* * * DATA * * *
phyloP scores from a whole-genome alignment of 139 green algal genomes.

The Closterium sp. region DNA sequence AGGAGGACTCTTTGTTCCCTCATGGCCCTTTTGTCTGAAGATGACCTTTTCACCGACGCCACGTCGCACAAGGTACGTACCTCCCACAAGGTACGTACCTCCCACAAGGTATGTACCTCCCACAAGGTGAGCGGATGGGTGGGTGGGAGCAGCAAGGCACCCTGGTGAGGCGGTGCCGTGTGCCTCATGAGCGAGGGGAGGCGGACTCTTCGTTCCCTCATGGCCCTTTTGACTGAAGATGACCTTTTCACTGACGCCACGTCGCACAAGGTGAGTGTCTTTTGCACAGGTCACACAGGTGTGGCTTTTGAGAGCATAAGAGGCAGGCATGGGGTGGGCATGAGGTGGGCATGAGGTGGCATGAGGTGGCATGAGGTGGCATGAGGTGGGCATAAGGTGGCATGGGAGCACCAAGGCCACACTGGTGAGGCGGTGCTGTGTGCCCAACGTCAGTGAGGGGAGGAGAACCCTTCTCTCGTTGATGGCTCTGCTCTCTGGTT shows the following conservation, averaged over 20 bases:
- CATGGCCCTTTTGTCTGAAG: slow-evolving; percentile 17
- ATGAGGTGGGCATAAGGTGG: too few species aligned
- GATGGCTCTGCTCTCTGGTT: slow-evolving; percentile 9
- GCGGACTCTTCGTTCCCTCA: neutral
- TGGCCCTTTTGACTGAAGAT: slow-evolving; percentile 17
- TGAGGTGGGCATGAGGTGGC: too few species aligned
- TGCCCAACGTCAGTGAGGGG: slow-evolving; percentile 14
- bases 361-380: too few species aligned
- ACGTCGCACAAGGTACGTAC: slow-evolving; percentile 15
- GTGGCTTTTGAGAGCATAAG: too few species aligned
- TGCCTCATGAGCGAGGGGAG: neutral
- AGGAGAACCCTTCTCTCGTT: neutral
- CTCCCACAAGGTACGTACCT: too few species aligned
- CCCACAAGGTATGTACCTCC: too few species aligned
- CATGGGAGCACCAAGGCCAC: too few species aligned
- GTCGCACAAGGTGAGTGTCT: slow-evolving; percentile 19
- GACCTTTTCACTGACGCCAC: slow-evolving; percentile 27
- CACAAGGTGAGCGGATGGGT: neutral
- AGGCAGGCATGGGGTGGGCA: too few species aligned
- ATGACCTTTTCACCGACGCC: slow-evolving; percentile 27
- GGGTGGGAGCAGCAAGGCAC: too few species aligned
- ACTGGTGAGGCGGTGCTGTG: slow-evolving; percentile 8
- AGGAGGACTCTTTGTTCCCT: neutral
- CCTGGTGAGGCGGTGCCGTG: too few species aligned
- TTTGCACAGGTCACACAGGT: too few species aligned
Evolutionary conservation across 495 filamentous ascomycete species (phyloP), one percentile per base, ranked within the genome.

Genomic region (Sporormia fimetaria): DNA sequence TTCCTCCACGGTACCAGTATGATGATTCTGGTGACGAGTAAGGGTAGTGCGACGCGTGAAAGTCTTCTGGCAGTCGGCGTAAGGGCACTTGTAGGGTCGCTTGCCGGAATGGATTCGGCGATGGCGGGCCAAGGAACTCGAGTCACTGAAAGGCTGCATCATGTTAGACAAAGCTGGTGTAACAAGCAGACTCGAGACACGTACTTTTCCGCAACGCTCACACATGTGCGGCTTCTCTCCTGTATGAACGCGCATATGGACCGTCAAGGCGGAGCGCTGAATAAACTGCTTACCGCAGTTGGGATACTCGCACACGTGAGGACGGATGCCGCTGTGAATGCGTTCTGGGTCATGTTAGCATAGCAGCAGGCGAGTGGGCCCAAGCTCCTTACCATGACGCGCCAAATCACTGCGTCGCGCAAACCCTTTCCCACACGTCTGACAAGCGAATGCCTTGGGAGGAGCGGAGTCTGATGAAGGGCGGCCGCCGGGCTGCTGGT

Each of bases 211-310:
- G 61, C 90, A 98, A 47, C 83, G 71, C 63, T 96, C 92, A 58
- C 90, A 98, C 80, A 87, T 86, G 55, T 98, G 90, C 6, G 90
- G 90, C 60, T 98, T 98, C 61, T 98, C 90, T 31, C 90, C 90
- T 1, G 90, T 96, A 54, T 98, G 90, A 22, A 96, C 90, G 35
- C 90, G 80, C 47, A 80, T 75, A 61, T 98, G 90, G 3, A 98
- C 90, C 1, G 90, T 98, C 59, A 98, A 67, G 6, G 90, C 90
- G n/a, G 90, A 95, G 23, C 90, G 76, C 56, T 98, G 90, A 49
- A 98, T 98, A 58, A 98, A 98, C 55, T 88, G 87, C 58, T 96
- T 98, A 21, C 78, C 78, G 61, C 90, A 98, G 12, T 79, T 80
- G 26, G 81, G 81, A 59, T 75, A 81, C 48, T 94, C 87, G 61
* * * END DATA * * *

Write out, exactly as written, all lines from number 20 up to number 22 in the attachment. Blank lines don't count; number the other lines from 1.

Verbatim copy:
- CACAAGGTGAGCGGATGGGT: neutral
- AGGCAGGCATGGGGTGGGCA: too few species aligned
- ATGACCTTTTCACCGACGCC: slow-evolving; percentile 27